Sunday, April 17, 2022

'The Lost of New York,' a novel by John Rigney, Jr. - how a hidden manuscript became a novel 70 years later

 


Hidden away for more than half a century, my late uncle’s novel,

The Lost of New York,  is finally a book (May 6, 2022).

So, why did I task myself with the arduous process of converting a faded stack of chapters into an actual book? Mostly because it fascinated me. I also felt a sense of familial loyalty, seeing as my late uncle, John “Butch” Rigney, Jr., preceded me as the first writer in the family, albeit unpublished. His hand-typed writing made its way across country –twice– before being published. The gritty and sad urban tale, set in early 1960s Bronx, New York, may be unfinished, but is a captivating time capsule.

It’s also a revealing roman a clef of Butch’s own life, cut too short in 1967.

 from the novel’s Introduction:

John “Butch” Rigney wanted to be a writer.

Stories remain amusing about his young life, growing up with a brother, Maureen, and brother, Kevin. His two sometimes abusive often drunk parents, helped him become what his sister called “a throw-away kid. Nobody ever gave him a chance, helped him out.”

John "Butch" Rigney, Jr.

As a youth, Butch went in and out of a series of reform schools for stealing, and jumping in a river from the Teufelberg Bridge, named after the Dutch Devil’s Mountain.

His brother was also a petty thief,
robbing a neighborhood diner.

In the early 1960s, Butch also served in the Air Force, possibly as a bargain for another jail sentence. He was stationed in Anchorage, and got out with an honorable discharge

A letter was sent to his mother –Mrs. John M. Rigney- mistakenly presumed to be his wife, of a package of papers that were left at McGuire Air Force Base in New Jersey.

The early writings of Rigney are dated 1963. These “papers” may have been his early drafts of short stories (not in this edition), perhaps the letter and scant scribbled notes. A few of the short stories are signed D.Cno. with J.M. Rigney as the mailing name.

Back in New York, Butch took writing classes, hand-wrote pages of multi-syllabic words as practice. He continued writing what became the unfinished Bugs in a Jar, the content of which is this edition. Some of those chapter are dated 1967, so it can be assumed that this work was his final. Another less complete work includes chapters for The Damned Deceived. An impressive novella-length short story, “Flat-Leavers” will be in the second edition.


How Butch managed to stay alive and work, his social interactions with fellow parolees, and the desperate needy romances of the women in his life, are captured in muted colors, and –between the self-taught grammatical limitations– often poignant lyricism.

By the mid-1960s then married, his sister Maureen took Butch to a meeting of Alcoholics Anonymous, where a well-known speaker dared anyone who wanted to have a drink that he would give them two dollars. Butch responded to the offer a bit too enthusiastically, and was asked to leave.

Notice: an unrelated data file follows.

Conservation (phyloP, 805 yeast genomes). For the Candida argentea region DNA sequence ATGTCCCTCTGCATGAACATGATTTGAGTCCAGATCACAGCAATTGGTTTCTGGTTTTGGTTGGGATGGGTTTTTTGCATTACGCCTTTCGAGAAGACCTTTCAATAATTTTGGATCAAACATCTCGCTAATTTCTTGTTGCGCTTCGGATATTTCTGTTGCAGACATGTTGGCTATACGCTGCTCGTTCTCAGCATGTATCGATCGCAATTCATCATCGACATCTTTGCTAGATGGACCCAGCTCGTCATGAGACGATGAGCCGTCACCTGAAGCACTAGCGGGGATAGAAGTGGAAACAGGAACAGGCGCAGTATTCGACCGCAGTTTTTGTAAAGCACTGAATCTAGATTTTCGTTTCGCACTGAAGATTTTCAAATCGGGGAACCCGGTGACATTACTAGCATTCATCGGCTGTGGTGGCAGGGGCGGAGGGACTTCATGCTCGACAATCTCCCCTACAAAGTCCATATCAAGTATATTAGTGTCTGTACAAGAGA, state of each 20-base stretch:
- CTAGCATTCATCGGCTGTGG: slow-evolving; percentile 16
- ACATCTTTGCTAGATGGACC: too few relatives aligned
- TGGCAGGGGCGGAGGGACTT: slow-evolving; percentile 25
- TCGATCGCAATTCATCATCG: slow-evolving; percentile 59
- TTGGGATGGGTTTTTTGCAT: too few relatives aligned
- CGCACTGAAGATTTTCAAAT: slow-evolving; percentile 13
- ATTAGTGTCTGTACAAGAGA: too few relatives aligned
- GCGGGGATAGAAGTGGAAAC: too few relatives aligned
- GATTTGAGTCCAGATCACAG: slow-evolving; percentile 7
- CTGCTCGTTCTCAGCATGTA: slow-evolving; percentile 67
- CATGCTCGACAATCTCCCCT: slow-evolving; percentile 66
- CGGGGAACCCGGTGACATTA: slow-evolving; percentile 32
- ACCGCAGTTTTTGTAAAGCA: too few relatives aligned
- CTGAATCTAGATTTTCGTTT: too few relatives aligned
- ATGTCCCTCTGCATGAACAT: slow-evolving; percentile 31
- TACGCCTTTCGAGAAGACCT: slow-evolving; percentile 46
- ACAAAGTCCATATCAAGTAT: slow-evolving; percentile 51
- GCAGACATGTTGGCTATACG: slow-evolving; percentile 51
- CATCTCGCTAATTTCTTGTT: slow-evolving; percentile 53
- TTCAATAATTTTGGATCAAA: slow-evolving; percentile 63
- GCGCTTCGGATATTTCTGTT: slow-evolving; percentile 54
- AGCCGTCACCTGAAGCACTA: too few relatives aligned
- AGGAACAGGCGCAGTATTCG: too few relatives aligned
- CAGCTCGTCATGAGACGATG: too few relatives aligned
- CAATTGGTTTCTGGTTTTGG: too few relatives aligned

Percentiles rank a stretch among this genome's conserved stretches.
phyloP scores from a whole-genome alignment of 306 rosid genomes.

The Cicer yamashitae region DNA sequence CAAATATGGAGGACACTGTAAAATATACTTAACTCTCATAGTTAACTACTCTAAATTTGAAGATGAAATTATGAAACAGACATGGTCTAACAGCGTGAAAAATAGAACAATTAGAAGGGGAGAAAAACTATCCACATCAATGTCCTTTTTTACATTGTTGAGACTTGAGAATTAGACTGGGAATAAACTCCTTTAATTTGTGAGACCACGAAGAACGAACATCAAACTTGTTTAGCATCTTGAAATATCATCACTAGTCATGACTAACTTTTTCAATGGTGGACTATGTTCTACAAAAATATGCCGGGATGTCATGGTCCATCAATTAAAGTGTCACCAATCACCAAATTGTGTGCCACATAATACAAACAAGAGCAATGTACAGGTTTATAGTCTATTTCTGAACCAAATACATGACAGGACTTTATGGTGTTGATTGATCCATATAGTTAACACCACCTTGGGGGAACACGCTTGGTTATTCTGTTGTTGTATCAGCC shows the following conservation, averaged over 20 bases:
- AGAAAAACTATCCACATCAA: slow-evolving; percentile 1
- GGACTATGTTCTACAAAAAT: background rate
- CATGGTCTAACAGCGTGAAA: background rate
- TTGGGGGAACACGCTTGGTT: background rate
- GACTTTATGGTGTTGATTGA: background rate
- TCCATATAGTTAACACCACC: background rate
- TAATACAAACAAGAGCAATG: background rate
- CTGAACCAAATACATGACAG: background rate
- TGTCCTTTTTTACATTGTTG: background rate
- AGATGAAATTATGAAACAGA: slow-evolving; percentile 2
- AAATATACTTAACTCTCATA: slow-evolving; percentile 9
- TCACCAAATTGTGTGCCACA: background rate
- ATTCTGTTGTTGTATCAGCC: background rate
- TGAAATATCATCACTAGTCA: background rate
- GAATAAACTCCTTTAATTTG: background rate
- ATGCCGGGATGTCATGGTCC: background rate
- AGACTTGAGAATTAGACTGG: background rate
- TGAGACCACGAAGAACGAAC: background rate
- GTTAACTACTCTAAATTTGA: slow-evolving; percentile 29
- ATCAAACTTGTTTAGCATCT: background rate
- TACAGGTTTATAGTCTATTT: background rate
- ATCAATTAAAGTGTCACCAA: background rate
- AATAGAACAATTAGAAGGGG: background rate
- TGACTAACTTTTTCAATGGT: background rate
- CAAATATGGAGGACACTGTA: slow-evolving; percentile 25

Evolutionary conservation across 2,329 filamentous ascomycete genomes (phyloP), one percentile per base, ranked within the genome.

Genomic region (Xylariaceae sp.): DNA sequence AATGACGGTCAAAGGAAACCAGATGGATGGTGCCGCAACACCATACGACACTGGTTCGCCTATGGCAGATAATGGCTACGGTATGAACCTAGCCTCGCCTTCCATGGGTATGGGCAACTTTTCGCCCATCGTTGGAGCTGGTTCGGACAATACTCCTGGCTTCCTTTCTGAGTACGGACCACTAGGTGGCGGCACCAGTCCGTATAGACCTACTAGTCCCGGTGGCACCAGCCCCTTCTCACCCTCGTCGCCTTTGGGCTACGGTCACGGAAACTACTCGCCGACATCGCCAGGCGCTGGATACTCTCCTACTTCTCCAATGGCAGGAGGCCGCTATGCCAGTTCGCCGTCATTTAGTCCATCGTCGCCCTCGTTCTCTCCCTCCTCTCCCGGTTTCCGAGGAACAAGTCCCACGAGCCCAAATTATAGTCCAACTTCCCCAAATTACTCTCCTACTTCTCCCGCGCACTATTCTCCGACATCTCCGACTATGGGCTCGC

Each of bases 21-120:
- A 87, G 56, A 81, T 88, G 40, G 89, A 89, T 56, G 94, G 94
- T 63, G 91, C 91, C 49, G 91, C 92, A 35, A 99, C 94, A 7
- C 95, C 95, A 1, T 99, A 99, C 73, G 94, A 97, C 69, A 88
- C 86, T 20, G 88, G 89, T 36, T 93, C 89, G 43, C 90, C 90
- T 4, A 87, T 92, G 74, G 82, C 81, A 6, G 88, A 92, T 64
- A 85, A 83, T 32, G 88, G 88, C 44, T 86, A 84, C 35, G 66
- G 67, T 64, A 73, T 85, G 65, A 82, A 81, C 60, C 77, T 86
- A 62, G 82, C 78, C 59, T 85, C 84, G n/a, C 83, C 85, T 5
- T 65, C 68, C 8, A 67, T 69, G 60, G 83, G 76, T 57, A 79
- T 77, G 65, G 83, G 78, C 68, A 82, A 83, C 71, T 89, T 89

His sister managed to attend the High School of Performing Arts, and soon escaped the impoverished ennui of Rigney’s world, with a marriage and move to Ohio, where she and my father raised our family.

While nearly every other family member visited us, and we them in the following decades, Butch remained a mystery. Rigney wanted to be a published writer. He had even sent one work to a literary agency, but it was returned by American Authors Inc. of Madison Avenue. Did he continue writing, give up, or did the reality of his life overtake any ambition? Or was it simply his addictions to alcohol, heroin and other drugs that took over?

The entire box of original pages was allegedly with Butch at his Bailey Place home when he died, of an overdose, with two ladies of the evening at his bedside, on December 6, 1967.

John "Butch" Rigney
leaves reform school

The manuscripts and letters were shipped to my parent’s house after they attended his funeral. The box of his writing remained there for decades, in a yellow plastic box. My curiosity, and penchant for annual cleaning and sorting of our home’s treasure trove of memorabilia and toys in our attic, led me to the box full of hand-typed pages held together by rusty paper clips, stained, with letters, and a few rent receipts for 3422 Bailey Place, The Bronx, 63, New York.

I couldn’t see which chapter went with which story, or if any of it made any sense, but it fascinated me before I was even a published writer. In 2005, I shipped them to my apartment in San Francisco. A few years later, they were sorted, scanned, converted to text, and edited mostly for punctuation and grammar, while retaining Butch’s unique self-taught literary style. The sad tone of desperation pervades the characters of Rigney’s stories, each intertwined with a needy sorrow and a na├»ve glimmer of hope.

  

John “Butch” Rigney wanted to be a writer, but died thinking he never could be. The sad thing is, he already was.

 

 Order The Lost of New York (publication date May 6, 2022; paperback $16.95, ebook $8.99) from your favorite bookseller, on Bookshop.org, Barnes & Noble, and Amazon.com

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